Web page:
I use Win8 and I didn't like it at first. It was mainly the GUI. Took awhile to get used to. But when I did, I liked it. I know what you have been reading, I have read it myself. Let me express one thing to you. No matter what others have written, the only thing that matters is your own personal experiences. I personally got frustrated trying to figure it all out at first and everyday that I was on it was torture, but when I did get used to it, it was pure Heaven. I cannot see downgrading back to Win7 now.
Welcome to the discussion.
I've been using various versions of Windows 8 since the Developer Preview, and honestly my own experience has been far from heavenly; I won't be buying Windows 8 if I can avoid it. I do my work off the Desktop. I got tired of having repeatedly to make a conscious decision NOT to put the mouse pointer in the lower left corner, lest the Start Menu pop up unwanted, and NOT to put the pointer in the upper or lower right corners, lest the Charms bar spring out unwanted. These distractions interrupted the flow of my work.
I found that the Start Screen didn't offer me anything I wanted that the Start Menu already does. But worse, the Start Screen takes over the whole monitor, which makes it harder to follow complicated instructions in Internet Explorer or a help or program window. The Start Screen just gets in the way of everything.
My oher dissatisfaction with Windows 8 is esthetic in nature. I look at my screen all day long, and the Win8 environment is so much less visually appealing to me. The 3D effect is gone, everything has a flat look; the glass effect in windows is gone; and dull pastel colors dominate throughout.
Some folks might actually prefer that, but then in Vista and 7 you could disable the eye candy and go with a dull Home Basic-type look if you wished. Windows 8 removes that choice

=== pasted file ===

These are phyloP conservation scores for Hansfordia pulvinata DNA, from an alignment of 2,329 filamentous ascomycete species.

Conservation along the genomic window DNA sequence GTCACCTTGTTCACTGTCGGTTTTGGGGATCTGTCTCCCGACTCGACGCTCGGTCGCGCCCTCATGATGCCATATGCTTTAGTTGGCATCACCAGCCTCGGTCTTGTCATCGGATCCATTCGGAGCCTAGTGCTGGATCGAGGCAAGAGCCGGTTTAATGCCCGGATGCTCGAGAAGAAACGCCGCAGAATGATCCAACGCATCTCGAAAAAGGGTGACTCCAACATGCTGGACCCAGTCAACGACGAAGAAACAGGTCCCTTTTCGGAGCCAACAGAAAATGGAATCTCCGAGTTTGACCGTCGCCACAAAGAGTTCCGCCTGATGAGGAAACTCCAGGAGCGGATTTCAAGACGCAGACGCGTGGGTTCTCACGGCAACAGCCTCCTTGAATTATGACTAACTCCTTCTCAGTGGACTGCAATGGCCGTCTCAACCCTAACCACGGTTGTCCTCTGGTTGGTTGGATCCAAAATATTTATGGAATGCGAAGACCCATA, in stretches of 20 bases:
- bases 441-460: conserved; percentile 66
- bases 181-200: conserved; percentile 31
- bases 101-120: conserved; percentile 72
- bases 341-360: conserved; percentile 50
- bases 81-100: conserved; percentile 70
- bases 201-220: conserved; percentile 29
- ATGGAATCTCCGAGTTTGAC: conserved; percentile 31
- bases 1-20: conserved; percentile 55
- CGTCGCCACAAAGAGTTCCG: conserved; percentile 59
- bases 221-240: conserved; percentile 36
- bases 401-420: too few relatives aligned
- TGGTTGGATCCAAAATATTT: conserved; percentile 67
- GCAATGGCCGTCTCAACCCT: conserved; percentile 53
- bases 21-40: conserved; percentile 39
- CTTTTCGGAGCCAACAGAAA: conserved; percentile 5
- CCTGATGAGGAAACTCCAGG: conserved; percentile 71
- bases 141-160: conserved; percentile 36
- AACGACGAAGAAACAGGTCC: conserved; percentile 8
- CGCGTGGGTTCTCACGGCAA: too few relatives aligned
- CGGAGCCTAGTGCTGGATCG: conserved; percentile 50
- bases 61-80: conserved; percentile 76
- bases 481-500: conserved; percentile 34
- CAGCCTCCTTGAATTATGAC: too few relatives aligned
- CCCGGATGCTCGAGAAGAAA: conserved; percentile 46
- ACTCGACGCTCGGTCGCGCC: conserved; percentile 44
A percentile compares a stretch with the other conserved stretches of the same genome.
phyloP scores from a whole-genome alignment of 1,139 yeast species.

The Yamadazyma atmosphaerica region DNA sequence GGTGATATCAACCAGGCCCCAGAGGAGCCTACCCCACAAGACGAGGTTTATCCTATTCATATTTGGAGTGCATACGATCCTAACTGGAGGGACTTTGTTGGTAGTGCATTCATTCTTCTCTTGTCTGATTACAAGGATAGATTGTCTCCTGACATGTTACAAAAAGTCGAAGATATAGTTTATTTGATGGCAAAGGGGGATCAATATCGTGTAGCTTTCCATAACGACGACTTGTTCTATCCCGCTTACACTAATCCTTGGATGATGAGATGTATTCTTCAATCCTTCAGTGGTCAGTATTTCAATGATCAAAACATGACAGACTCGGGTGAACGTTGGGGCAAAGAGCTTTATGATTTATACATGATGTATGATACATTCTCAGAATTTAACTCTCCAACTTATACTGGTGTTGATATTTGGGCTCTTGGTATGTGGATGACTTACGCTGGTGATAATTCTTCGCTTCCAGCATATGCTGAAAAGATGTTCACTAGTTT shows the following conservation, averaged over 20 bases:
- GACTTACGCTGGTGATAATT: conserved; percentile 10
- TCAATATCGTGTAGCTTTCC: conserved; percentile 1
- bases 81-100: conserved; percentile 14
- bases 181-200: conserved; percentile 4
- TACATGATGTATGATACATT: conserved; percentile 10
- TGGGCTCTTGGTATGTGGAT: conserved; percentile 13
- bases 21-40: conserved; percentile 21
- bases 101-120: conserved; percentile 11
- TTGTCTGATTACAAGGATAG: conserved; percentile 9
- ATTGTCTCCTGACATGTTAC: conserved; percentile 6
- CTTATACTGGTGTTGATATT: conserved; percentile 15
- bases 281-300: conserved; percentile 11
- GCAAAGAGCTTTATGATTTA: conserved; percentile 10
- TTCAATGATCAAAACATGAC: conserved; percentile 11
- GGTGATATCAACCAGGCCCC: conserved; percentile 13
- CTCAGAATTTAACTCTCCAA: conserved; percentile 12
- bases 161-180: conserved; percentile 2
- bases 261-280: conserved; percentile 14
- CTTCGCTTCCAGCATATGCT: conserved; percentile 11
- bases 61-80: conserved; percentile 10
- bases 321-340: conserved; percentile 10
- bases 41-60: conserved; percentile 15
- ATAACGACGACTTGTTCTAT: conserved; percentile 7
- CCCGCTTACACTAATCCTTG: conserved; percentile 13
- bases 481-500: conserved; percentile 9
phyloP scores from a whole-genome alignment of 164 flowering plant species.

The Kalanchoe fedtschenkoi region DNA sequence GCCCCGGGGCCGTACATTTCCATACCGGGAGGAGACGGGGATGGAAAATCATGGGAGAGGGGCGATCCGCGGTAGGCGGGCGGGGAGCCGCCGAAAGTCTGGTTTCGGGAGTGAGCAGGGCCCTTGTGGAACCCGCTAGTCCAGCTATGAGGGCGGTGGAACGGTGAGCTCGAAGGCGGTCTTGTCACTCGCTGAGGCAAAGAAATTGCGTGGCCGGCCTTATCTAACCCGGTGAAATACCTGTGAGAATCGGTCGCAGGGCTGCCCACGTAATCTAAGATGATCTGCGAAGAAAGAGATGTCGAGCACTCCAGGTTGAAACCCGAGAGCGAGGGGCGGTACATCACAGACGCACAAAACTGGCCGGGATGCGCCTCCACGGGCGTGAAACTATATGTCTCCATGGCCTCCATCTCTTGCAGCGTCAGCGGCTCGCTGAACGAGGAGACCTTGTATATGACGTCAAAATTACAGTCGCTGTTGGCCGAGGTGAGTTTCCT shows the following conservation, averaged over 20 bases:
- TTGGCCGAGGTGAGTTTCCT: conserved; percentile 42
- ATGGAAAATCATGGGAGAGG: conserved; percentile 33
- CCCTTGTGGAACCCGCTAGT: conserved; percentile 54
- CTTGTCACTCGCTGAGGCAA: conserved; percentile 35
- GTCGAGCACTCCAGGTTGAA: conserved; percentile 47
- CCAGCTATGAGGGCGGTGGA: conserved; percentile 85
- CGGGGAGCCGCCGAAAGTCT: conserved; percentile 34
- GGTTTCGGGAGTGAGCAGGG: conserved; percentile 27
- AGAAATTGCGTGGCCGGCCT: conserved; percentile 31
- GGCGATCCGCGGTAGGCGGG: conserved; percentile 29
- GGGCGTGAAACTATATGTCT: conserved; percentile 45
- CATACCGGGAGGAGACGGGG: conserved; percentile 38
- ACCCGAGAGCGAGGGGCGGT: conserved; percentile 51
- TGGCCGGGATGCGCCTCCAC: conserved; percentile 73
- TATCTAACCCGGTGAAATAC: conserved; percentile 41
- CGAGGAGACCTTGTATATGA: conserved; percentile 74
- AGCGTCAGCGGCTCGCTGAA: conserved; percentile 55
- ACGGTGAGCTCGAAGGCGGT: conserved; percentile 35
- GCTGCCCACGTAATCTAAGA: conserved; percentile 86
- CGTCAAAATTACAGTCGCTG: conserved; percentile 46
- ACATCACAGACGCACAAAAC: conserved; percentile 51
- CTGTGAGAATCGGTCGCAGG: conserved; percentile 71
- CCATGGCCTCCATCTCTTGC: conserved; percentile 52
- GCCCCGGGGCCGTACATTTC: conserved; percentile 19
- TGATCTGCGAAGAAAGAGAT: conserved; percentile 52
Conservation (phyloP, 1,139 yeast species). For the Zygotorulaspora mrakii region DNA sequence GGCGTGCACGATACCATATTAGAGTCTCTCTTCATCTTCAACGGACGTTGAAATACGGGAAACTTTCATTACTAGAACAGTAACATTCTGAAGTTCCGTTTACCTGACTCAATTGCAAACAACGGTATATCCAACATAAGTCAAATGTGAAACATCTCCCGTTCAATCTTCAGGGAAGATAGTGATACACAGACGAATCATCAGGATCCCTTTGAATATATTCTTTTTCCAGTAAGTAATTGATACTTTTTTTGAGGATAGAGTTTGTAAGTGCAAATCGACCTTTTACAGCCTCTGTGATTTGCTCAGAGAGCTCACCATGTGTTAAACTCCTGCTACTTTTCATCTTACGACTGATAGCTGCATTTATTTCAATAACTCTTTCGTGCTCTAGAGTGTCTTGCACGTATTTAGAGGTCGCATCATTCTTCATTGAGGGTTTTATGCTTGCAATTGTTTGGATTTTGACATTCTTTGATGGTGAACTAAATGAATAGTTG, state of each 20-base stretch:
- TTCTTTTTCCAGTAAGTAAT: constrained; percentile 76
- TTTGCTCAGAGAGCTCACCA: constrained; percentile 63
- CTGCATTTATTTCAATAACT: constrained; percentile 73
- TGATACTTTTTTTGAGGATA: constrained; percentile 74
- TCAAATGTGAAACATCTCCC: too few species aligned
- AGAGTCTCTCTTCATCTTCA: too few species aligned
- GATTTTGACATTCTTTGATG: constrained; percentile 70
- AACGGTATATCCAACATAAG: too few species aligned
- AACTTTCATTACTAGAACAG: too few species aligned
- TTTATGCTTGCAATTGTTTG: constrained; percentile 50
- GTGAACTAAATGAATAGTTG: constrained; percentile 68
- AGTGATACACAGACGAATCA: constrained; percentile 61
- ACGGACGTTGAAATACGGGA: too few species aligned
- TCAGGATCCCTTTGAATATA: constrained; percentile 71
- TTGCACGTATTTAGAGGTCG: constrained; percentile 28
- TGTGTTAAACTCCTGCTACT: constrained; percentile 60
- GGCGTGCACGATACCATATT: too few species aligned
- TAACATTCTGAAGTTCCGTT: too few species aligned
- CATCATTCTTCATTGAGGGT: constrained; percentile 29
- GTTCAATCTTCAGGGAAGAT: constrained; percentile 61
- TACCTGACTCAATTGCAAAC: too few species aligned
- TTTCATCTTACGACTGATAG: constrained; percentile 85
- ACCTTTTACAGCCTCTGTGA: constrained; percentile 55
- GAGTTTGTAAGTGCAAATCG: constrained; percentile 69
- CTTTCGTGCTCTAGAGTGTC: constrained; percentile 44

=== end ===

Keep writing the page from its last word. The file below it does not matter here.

-- and the lack of user choice in Windows 8 is what really bothers most of us in this thread.
Ultimately, the concern is that Microsoft will expand this lack of choice and remove the Desktop altogether
in a future version of its OS, so that we can only work within the "Metro" interface, which allows you to have at most two applications open at the same time, with one limited to a smaller area of the screen. It depends how you use Windows: if you never show more than two windows on the screen at a time, you might be OK with that limitation; but if you often need to have three or more windows of the same size open and showing at the same time, you will find the Metro UI to be a crippled, confining experience.
For many of us, the beauty of Windows has always been the freedom to customize our environment and experience to suit our individual needs and preferences. The concern is that, with Windows 8, Microsoft is signaling an intention to channel and restrict the way that we interact with our computers. My hope is that even folks who like the "Metro" interface will understand that problem, and let Microsoft know it.
Edited by JorgeA, 16 October 2012 - 12:10 PM.